Thus he holds that the changes which we perceive as taking place around us-'the perceptual durcheinander,' as he calls it really are continuous; but this continuity is irrational in the sense that it defies all logical explanation, the triumphs of modern mathematicians in defining a continuity which involves no contradictions being, in his opinion, illusory. At the same time he inclines towards the view that the temporal process of the universe 'increases by finite and perceptible units' (p. 185). Apparently he admits that this supposition involves logical absurdities; but he embraces it on the ground that it works more satisfactorily than the incredible results to which we should be driven by a strict adherence to logic. So again with his pluralism; he thinks that the universe is composed of many different things because this belief works satisfactorily, and because, though 'intellectually' irrational, it is no more so than the contrary belief that there is no difference between any two things in the universe. We can thus see the reason why of
late years he devoted so much of his energy to maintaining against all comers the characteristic doctrines of Pragmatism-the definition, that is to say, of true beliefs as those beliefs which give satisfaction or forward some human purpose, and the theory that, in order to decide philosophical questions, we must enquire into the practical results of believing one solution rather than the other. For these doctrines are simply an attempt to prepare the ground for a proper understanding of reality, by destroying what he calls the traditional intellectualist' logic. And, whatever we may think of their validity, it must be admitted that, in concentrating himself upon them, William James displayed true philosophical instinct. For the theory of truth is fundamental; so long as it is doubtful what we mean by calling a belief true,' we cannot profitably enquire whether or not such and such a view of the universe is true. It was because Bergson's work is equally permeated by the view that it is hopeless to attempt a determination of reality by adhering to ordinary logical procedure, that William James welcomed him as a brother-in-arms in the battle against obscurantism. It must be observed, however, that Bergson never seriously attacks any problem so fundamental as that which concerns the nature of truth. William James left no more than hints and adumbrations of a system of metaphysics, but he tried to lay a foundation. Bergson, on the other hand, with Gallic passion for symmetry and completeness, evolves a whole theory of the Universe, which, from his want of interest in the logic of his position, remains, as I hope to show, vague and fantastic. I shall first try to state the main features of this attempt to describe the nature of the principal contents of the universe.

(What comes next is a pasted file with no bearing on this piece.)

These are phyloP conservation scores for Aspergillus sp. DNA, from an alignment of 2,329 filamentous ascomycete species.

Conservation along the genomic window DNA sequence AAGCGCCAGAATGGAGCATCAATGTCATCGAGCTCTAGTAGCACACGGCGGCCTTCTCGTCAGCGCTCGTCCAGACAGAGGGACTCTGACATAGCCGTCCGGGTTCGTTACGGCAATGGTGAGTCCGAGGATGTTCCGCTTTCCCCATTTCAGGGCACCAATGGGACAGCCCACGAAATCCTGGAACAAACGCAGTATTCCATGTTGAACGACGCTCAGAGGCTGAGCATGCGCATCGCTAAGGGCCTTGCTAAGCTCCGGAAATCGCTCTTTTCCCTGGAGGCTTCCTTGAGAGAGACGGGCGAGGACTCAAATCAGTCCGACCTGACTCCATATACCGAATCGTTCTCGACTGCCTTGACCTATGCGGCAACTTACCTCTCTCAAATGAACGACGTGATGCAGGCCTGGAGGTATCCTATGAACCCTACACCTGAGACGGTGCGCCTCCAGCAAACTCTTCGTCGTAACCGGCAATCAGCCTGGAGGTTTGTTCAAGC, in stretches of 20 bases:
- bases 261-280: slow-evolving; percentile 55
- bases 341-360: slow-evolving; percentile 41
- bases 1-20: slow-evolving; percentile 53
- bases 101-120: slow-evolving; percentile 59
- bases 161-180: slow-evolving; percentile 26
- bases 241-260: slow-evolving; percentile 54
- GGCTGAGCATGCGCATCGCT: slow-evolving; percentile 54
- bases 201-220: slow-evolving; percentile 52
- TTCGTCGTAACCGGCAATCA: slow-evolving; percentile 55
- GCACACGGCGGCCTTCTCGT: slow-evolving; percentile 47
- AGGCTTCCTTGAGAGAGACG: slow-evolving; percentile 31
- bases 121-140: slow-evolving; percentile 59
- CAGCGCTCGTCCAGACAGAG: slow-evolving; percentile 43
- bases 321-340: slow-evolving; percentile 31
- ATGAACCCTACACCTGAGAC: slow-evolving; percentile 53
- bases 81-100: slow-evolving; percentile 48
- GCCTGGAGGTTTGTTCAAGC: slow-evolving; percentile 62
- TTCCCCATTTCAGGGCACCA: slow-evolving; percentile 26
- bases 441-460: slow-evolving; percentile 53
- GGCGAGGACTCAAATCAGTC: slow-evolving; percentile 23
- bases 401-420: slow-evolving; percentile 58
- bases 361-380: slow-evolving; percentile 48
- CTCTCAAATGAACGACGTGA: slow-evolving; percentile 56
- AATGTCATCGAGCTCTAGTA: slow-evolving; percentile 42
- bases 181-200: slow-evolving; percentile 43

Bergson's three principal books are all now available for English readers in excellent translations, which, it may be noticed, have one merit not possessed by the originals-they are are provided with full indices and summaries of chapters. The subject of the first of these books is not very clearly indicated by the title: 'Les Données Immédiates de la Conscience,' nor by that of 'Time and Free Will,' substituted by the translator with the author's approval. It would be better described as a
treatise on the nature of mind. For it aims at performing one part of the above-mentioned distinctively philosophical task of describing the contents of the universe; it tries to prove that all the things in the universe of the kind that may be called mental or spiritual have certain characteristics not generally recognised; and it also tries to point out how it happens that certain false opinions about the nature of mind are so generally entertained. The second book, 'Matière et Mémoire,' goes a step further. Its aim is to determine the nature of all the things of that other kind called physical or material, which are commonly believed to be also among the contents of the universe; and, further, to explain what the relation is in which these two sorts of things, mind and matter, stand to one another. The way is thus prepared for the more detailed exposition of the nature of reality as a whole which is given in 'L'Evolution Créatrice.'
Many philosophers, perhaps most, believe, and try to persuade their readers, that their views are merely common sense; and Bergson is no exception to this rule. But we must observe that, if the arguments of 'Les Données' are sound, the nature of our minds is something very different from what it is usually supposed to be. It would seem natural, for instance, if we were asked to explain what we mean by saying that we have minds— that we are conscious beings-to mention such facts as these as that we feel, perceive, think, and will; that at different times we have different feelings, perceptions, thoughts, and volitions; that in the course of our lives we perform a great number of these different mental acts, so many that it would probably be impossible to count them, although it is conceivable that they should be counted; that some of these mental acts differ from others in the way expressed by saying that one is more intense than another; and that some of these acts sometimes cause others. But, according to Bergson, none of these supposed facts can serve as illustrations of the sort of thing that a mind is, because on his theory some of them are not facts at all, and others are only facts in some sense quite different from that in which they would usually be understood.
His argument is roughly as follows. All sensations